Pension Risk Sharing – they’re all at it but us!

Oh dear!

News that the Japanese have gone all defined ambition did not go down well. Infact it went down like Japanese Knotweed at the Chelsea Flower Show.

This is not surprising; to the pension purists, the arrival of schemes that walk the middle way between DB and DC would sully their pension landscape. Those who seek to profit from the back-end of DC, especially the insurers and SIPP providers looking to “decumulate” our savings, collective risk-sharing is a direct threat to their business model. To the pension experts, led by  John Ralfe, anything not backed by gilt or a high-grade corporate bond, is heresy.

Ralfe’s arguments are intellectual and founded in economic theory, the insurer’s behavioural and founded in commercial greed. Both are deeply and widely held.

It is ironic that news of the Japanese risk-sharing plans is brought to us by Willis Towers Watson (WTW) who are perhaps the UK’s most powerful exponents of pension de-risking (AKA extinction of private DB liabilities over time).

I have published two widely distributed blogs on here criticising WTW and this will not be a third. Well done WTW for publishing developments in Japan and in particular for this paragraph from its report.

Companies should start to analyze how they may take advantage of this new opportunity, including potential implications for the company (e.g., cost, accounting) as well as for participants

That had WTW’s former UK guru spluttering

Of course the current Government couldn’t and didn’t. Within months of the passing of the Pension Act 2015, then Pension Minister Ros Altmann stopped the secondary legislation for risk-sharing schemes. We have Defined Ambition in principle but not in practice.

This under-reported U-turn has meant that instead of having risk-sharing both in accumulation and decumulation, we have the binary choice between DB and DC that creates the industrial conflict between Royal Mail and the CWU. It is why BSPS is having to set up a DC scheme for its veteran employees. It is why no new hires in the private sector get a defined benefit accrual.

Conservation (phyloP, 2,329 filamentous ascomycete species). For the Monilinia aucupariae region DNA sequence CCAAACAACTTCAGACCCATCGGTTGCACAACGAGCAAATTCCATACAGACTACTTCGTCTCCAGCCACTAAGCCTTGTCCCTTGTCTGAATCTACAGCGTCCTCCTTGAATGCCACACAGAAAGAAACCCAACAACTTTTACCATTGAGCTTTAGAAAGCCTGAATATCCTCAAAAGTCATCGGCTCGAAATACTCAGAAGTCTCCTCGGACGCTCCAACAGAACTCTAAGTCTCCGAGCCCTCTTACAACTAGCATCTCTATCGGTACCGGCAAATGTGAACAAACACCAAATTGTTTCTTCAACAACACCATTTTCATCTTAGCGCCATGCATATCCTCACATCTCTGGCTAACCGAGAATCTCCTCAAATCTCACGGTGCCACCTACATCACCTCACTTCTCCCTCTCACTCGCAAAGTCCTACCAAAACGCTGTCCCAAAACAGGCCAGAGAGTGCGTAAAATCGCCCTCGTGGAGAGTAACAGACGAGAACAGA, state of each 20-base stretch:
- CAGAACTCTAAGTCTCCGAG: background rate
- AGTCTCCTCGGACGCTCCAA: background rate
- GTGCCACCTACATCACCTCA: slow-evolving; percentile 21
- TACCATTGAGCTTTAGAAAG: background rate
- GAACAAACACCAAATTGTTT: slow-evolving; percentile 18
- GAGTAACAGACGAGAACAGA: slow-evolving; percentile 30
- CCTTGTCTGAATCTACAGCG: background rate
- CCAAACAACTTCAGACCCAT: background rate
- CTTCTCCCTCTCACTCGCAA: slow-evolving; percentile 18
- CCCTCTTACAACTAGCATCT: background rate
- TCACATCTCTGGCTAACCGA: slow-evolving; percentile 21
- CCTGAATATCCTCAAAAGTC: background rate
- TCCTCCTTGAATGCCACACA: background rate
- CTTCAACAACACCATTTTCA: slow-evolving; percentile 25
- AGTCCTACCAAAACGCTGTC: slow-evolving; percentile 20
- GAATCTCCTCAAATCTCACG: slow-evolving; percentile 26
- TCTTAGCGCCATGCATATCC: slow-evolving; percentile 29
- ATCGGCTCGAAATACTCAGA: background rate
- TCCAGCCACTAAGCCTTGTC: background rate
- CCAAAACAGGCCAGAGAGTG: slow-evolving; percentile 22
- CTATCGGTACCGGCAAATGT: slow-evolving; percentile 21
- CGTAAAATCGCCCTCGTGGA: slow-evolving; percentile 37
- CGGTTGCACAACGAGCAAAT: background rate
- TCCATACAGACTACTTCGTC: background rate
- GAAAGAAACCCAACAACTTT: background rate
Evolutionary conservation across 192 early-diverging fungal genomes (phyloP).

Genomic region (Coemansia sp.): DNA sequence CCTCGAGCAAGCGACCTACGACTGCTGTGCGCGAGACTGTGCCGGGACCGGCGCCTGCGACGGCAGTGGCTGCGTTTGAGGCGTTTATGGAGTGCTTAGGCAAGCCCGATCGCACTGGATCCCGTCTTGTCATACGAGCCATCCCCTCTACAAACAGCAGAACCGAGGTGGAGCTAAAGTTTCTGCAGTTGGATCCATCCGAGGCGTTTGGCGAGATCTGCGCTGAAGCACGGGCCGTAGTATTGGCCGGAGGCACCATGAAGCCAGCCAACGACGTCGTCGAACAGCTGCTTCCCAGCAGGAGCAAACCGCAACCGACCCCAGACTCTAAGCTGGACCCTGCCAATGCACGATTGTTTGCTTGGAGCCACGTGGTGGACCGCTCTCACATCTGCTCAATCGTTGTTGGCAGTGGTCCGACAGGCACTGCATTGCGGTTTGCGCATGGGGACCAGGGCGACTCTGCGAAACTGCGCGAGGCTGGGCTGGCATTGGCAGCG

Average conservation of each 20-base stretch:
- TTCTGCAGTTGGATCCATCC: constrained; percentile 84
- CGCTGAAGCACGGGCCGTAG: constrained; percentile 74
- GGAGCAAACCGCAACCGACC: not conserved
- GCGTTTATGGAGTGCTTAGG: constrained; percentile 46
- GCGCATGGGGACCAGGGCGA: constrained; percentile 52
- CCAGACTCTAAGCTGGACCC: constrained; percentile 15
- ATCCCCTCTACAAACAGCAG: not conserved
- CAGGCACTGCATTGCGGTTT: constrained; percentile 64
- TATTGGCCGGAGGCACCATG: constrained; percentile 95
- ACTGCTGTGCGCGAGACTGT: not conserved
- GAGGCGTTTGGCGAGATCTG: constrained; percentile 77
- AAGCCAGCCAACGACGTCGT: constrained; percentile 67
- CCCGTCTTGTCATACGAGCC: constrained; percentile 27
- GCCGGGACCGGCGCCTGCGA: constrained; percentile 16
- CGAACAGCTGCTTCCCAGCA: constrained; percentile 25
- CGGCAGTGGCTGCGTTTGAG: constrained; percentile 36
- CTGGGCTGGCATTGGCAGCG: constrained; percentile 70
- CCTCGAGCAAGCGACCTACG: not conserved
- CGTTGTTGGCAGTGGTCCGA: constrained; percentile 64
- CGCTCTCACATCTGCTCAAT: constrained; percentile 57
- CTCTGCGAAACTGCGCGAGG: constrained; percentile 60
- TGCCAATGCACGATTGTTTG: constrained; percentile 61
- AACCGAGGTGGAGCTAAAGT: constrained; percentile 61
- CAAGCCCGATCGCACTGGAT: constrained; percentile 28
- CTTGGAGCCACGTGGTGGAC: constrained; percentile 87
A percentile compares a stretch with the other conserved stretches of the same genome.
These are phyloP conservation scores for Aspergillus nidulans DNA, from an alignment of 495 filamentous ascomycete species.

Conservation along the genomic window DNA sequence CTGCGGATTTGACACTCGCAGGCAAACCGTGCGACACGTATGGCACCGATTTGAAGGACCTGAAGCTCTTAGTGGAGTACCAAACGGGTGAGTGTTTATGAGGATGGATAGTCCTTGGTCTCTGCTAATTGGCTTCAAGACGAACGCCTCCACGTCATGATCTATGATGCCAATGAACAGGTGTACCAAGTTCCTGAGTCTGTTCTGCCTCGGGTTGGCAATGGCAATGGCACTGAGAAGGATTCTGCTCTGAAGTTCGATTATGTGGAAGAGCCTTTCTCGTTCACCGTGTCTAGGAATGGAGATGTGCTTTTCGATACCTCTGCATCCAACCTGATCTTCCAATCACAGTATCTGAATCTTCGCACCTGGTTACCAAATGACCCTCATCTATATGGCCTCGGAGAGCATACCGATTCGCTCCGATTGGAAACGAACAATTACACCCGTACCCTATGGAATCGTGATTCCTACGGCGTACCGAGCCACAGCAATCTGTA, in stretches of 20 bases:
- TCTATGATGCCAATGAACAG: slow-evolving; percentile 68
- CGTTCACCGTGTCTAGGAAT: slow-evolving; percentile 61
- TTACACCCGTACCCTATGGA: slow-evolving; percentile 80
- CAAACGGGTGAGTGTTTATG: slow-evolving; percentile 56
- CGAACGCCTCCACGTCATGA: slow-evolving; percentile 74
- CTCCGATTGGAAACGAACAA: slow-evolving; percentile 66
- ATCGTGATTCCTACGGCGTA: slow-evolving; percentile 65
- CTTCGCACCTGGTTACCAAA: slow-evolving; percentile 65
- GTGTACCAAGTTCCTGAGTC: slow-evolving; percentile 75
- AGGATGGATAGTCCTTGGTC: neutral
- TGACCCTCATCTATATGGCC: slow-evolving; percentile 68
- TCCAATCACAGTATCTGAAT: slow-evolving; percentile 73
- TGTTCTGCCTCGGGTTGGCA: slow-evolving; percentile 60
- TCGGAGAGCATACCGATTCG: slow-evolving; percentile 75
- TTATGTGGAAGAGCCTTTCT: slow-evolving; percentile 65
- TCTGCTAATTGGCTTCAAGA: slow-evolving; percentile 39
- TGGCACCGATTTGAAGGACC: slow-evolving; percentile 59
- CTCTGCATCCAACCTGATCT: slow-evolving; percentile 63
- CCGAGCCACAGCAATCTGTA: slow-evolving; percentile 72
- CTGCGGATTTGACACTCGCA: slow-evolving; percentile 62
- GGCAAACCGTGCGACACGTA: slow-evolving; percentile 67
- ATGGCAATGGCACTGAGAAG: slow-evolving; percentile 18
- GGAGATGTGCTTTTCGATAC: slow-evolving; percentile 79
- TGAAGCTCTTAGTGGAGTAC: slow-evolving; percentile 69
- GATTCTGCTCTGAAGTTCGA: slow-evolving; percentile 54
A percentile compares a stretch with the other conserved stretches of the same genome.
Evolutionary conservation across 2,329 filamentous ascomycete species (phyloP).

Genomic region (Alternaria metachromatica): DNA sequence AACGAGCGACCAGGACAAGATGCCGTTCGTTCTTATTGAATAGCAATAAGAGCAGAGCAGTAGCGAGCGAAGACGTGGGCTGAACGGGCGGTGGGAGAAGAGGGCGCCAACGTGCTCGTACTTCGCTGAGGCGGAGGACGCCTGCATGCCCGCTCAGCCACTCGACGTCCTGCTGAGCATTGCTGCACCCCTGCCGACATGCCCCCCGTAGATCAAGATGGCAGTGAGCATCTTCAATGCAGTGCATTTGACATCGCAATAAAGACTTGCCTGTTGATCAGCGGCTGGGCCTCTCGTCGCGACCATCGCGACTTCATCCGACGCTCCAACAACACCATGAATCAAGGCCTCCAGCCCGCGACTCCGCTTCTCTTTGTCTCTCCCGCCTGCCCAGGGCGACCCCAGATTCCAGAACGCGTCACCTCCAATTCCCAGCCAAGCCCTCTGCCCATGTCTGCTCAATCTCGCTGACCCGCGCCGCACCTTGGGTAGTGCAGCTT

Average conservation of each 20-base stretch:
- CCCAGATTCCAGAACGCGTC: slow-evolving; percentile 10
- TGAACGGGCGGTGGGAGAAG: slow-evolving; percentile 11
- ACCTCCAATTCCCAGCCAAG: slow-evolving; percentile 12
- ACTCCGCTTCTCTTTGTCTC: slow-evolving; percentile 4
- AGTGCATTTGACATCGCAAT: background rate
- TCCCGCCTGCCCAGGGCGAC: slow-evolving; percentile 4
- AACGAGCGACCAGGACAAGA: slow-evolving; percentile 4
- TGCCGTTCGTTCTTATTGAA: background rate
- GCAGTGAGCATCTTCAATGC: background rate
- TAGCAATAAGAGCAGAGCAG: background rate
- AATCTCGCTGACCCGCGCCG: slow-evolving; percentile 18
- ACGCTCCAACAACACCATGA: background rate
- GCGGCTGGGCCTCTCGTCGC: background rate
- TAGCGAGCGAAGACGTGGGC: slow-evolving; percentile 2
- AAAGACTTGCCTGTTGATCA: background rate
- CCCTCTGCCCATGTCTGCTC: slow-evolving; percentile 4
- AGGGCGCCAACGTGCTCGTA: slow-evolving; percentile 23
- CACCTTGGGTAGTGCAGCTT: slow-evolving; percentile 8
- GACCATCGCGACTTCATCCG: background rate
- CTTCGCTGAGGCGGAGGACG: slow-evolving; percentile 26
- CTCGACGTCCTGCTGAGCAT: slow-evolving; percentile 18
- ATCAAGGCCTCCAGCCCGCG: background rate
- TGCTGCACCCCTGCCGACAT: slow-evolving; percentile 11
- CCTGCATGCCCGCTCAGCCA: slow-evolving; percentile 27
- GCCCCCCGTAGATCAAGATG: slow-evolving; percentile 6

It means that we have thousands of people taking choices on their “pension freedoms” without proper advice. We have people becoming their own CIO and actuarial functionary who are financially witless. We have pension scammers, industrial scale panic-selling of DB transfers and a public who has never been so excited/confused/vulnerable.

The failure of the British Government to see through the legislation set in place by the Coalition, that would have allowed us to risk share as the Canadians and Dutch do – and the Japanese will do by the end of the year – is a great lost opportunity. Ros Altmann has a lot to answer for -as I keep telling her.


All is not lost.

If I was the CWU, I would be printing out that WTW article and distributing it to every member of the Royal Mail Board. If I could get an audience with Moya Green, the Royal Mail’s brilliant (female) CEO, this article of WTW’s would be the first thing I’d put under her nose!

The CWU’s proposal to  Royal Mail do not rely on any of the half-completed regulations for DA, they use existing regulations to minimise the risks to Royal Mail of offering future DB accrual and scheme pensions to Royal Mail employees. To all intents and purposes they offer Royal Mail a CDC scheme.

All is not lost- if Royal Mail can have the courage that the Japanese have, if they can – in place of strife – share pension risk.


Further reading

Here- again – is the link to WTW’s excellent report; WTW doing just what a global consultancy should be doing – thank-you!

About henry tapper

Founder of the Pension PlayPen, Director of First Actuarial, partner of Stella, father of Olly . I am the Pension Plowman
This entry was posted in actuaries, advice gap, pensions and tagged , , , , , , , , , . Bookmark the permalink.

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